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Redirecting Python stdout ,stderr and stdin

Hello

I am writing a Windows application where I need to redirect stdin,
stdout and stderr from Python. to my application
Is it a simple way of do it ?
Has anyone done it using Winsock ?


Jul 18 '05 #1
4 38309
Jan Knop <no****@nospam.yes> writes:
Hello

I am writing a Windows application where I need to redirect stdin,
stdout and stderr from Python. to my application
Is it a simple way of do it ?


import sys
sys.stdin, sys.stderr, sys.stdout = map(open, 'in.txt err.txt out.txt'.split(),
'r w w'.split())
'as
Jul 18 '05 #2

"Alexander Schmolck" <a.********@gmx.net> wrote in message news:yf*************@black132.ex.ac.uk...
Jan Knop <no****@nospam.yes> writes:
Hello

I am writing a Windows application where I need to redirect stdin,
stdout and stderr from Python. to my application
Is it a simple way of do it ?


import sys
sys.stdin, sys.stderr, sys.stdout = map(open, 'in.txt err.txt out.txt'.split(),
'r w w'.split())


That is why map should be deprecated asap ;)

sys.stdin = open("in.txt")
sys.stdout = open("out.txt","w")
sys.stderr = open("err.txt","w")

-- Serge
Jul 18 '05 #3
"Serge Orlov" <so********@pobox.ru> writes:
"Alexander Schmolck" <a.********@gmx.net> wrote in message news:yf*************@black132.ex.ac.uk...
Jan Knop <no****@nospam.yes> writes:
Hello

I am writing a Windows application where I need to redirect stdin,
stdout and stderr from Python. to my application
Is it a simple way of do it ?


import sys
sys.stdin, sys.stderr, sys.stdout = map(open, 'in.txt err.txt out.txt'.split(),
'r w w'.split())


That is why map should be deprecated asap ;)

sys.stdin = open("in.txt")
sys.stdout = open("out.txt","w")
sys.stderr = open("err.txt","w")


The obfuscation in the above example was intended not to immediately overwhelm
the OP (who expected having to use some winsock thingy) with simplicitly and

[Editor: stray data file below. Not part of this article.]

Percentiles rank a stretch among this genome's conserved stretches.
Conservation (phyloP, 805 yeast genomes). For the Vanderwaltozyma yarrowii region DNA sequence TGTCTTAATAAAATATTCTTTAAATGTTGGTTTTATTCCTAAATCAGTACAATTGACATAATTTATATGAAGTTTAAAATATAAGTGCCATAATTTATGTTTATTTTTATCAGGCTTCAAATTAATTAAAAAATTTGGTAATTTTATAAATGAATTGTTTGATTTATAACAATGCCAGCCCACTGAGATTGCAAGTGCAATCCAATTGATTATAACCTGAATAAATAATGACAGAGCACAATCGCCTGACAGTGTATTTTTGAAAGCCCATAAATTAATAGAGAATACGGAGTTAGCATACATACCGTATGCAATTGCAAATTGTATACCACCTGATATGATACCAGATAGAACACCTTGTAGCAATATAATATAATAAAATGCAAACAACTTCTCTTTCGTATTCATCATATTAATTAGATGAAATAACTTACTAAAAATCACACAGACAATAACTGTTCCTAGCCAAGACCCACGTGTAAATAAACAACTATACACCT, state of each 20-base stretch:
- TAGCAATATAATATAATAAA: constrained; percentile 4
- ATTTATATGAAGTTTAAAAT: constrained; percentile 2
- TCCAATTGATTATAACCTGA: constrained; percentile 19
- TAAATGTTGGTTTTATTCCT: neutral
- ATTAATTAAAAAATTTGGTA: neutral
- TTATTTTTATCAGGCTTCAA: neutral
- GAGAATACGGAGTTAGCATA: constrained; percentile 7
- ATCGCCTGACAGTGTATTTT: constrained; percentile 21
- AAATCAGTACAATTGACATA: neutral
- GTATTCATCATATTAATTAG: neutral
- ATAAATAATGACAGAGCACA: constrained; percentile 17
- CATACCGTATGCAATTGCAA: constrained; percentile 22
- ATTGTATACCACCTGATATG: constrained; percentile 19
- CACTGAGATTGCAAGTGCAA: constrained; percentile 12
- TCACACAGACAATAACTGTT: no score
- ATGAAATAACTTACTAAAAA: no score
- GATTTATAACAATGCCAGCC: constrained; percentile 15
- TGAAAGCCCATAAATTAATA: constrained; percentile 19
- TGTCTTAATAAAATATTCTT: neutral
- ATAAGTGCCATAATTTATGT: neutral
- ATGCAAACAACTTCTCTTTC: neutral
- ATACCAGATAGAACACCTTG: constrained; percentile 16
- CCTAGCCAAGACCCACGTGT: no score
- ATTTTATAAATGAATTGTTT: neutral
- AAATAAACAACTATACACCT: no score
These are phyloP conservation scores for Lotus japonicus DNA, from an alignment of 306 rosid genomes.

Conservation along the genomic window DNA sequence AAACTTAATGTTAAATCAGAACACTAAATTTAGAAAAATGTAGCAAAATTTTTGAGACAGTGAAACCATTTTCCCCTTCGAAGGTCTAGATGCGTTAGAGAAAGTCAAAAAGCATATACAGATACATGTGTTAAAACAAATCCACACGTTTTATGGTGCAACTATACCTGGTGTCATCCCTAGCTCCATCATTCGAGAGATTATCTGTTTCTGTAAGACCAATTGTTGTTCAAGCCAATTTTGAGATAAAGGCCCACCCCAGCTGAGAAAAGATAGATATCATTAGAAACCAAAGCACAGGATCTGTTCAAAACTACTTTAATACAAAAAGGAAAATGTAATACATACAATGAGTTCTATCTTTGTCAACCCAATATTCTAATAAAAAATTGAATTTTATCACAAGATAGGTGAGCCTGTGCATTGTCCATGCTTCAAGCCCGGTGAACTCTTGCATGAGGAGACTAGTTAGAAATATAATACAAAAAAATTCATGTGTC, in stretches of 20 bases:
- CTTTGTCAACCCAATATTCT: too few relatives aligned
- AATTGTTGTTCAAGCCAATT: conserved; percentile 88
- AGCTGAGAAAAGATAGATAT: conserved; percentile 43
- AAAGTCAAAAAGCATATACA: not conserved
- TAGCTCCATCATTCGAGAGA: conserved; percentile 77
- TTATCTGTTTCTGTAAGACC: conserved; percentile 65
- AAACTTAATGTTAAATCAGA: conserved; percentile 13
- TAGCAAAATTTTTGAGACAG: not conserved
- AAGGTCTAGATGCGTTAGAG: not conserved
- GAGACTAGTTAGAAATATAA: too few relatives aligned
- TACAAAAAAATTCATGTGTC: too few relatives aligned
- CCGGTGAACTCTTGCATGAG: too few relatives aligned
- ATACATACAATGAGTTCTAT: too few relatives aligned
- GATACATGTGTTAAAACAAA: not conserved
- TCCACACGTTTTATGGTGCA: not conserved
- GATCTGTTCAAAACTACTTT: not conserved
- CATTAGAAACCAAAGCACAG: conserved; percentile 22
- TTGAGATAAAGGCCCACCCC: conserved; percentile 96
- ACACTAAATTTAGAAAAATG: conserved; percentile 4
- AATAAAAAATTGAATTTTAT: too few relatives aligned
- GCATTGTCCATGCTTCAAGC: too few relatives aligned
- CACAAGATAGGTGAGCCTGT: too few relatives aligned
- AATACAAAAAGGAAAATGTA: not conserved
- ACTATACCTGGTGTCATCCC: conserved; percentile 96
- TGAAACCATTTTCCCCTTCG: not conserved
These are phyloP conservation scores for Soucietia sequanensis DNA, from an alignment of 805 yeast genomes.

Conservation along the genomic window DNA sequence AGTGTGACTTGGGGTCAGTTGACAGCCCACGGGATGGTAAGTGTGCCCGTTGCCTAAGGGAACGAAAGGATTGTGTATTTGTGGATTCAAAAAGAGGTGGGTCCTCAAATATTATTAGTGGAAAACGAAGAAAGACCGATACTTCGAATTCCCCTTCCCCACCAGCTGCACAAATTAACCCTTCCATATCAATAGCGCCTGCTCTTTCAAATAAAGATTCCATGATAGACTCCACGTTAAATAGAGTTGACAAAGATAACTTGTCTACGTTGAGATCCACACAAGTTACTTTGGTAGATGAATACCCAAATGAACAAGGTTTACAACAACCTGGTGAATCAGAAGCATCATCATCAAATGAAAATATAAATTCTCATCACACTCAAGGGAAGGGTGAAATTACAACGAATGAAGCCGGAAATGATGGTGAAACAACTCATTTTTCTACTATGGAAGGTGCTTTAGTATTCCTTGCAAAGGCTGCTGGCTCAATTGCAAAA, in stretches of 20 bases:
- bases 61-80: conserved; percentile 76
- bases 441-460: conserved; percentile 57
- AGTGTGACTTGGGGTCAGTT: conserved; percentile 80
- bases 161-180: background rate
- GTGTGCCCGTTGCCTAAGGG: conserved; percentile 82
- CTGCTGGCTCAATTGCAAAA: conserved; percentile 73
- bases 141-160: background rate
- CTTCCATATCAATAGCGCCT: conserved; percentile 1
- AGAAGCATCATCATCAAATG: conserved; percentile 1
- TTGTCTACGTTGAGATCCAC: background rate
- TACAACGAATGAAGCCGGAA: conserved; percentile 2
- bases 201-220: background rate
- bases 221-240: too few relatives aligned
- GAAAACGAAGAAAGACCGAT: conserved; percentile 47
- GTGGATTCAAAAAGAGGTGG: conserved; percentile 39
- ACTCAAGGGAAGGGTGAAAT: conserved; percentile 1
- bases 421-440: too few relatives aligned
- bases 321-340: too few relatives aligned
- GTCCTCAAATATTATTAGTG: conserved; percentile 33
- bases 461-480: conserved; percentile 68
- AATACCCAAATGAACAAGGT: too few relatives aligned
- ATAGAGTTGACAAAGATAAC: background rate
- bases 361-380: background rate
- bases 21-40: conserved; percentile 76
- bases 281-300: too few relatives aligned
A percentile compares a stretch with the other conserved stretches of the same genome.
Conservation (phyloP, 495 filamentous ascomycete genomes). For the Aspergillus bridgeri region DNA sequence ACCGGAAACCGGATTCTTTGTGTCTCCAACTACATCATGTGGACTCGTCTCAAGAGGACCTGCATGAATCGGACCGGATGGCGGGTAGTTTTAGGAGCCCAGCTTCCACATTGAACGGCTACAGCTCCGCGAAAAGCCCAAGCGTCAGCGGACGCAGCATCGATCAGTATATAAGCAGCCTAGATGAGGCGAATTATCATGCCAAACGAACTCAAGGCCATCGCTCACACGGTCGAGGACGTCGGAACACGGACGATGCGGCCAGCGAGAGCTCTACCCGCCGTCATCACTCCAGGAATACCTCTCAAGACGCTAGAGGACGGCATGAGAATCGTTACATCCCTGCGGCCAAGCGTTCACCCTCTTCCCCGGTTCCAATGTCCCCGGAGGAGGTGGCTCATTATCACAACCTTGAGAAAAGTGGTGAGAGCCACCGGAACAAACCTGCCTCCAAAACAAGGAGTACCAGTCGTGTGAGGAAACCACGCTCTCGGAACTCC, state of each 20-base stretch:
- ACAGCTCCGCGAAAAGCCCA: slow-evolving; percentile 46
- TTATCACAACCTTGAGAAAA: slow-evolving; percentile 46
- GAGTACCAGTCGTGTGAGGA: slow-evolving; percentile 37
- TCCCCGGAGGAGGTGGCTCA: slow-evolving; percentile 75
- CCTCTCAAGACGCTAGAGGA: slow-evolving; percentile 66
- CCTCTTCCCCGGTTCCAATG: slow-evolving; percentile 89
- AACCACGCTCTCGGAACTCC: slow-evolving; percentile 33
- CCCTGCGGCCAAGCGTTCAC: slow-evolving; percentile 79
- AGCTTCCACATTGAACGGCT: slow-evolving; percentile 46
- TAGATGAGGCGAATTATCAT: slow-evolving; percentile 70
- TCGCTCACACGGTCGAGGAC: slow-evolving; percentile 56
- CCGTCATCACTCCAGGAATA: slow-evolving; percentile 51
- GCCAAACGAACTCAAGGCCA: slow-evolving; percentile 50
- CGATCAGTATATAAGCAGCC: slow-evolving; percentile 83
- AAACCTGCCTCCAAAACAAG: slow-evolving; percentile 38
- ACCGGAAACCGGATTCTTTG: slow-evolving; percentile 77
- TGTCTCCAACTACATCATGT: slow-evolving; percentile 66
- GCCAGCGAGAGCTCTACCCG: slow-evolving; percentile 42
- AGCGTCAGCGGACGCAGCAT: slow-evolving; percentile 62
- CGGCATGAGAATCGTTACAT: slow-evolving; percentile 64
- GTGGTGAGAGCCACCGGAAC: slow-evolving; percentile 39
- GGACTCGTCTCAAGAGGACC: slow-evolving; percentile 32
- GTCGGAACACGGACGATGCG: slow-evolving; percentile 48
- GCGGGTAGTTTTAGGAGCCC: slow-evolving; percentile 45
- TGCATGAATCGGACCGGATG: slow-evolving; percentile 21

clarity, but now you've spoilt it.
'as
Jul 18 '05 #4
On 24 Nov 2003 02:02:50 +0000, Alexander Schmolck <a.********@gmx.net>
wrote:
"Serge Orlov" <so********@pobox.ru> writes:
"Alexander Schmolck" <a.********@gmx.net> wrote in message news:yf*************@black132.ex.ac.uk...
> Jan Knop <no****@nospam.yes> writes:
>
> > Hello
> >
> > I am writing a Windows application where I need to redirect stdin,
> > stdout and stderr from Python. to my application
> > Is it a simple way of do it ?
>
> import sys
> sys.stdin, sys.stderr, sys.stdout = map(open, 'in.txt err.txt out.txt'.split(),
> 'r w w'.split())


That is why map should be deprecated asap ;)

sys.stdin = open("in.txt")
sys.stdout = open("out.txt","w")
sys.stderr = open("err.txt","w")


The obfuscation in the above example was intended not to immediately overwhelm
the OP (who expected having to use some winsock thingy) with simplicitly and
clarity, but now you've spoilt it.
'as


Hi

Actually that what I wat in the end is a method for subsclassing the
python stdio's into my application window. This means that Python runs
in background with all threes stdio streams redirected .
This is I believe somehow done in the Komodo program from
ActiveState
As far as I have found out You need to define a Input and output
class and imlement Read Readline , Write and WriteLine method in
these classes.
Otherwise it will be necessary to somehow capture the Stdin stdout
streams from python console and redirect them .

with regards
Jan

Jul 18 '05 #5

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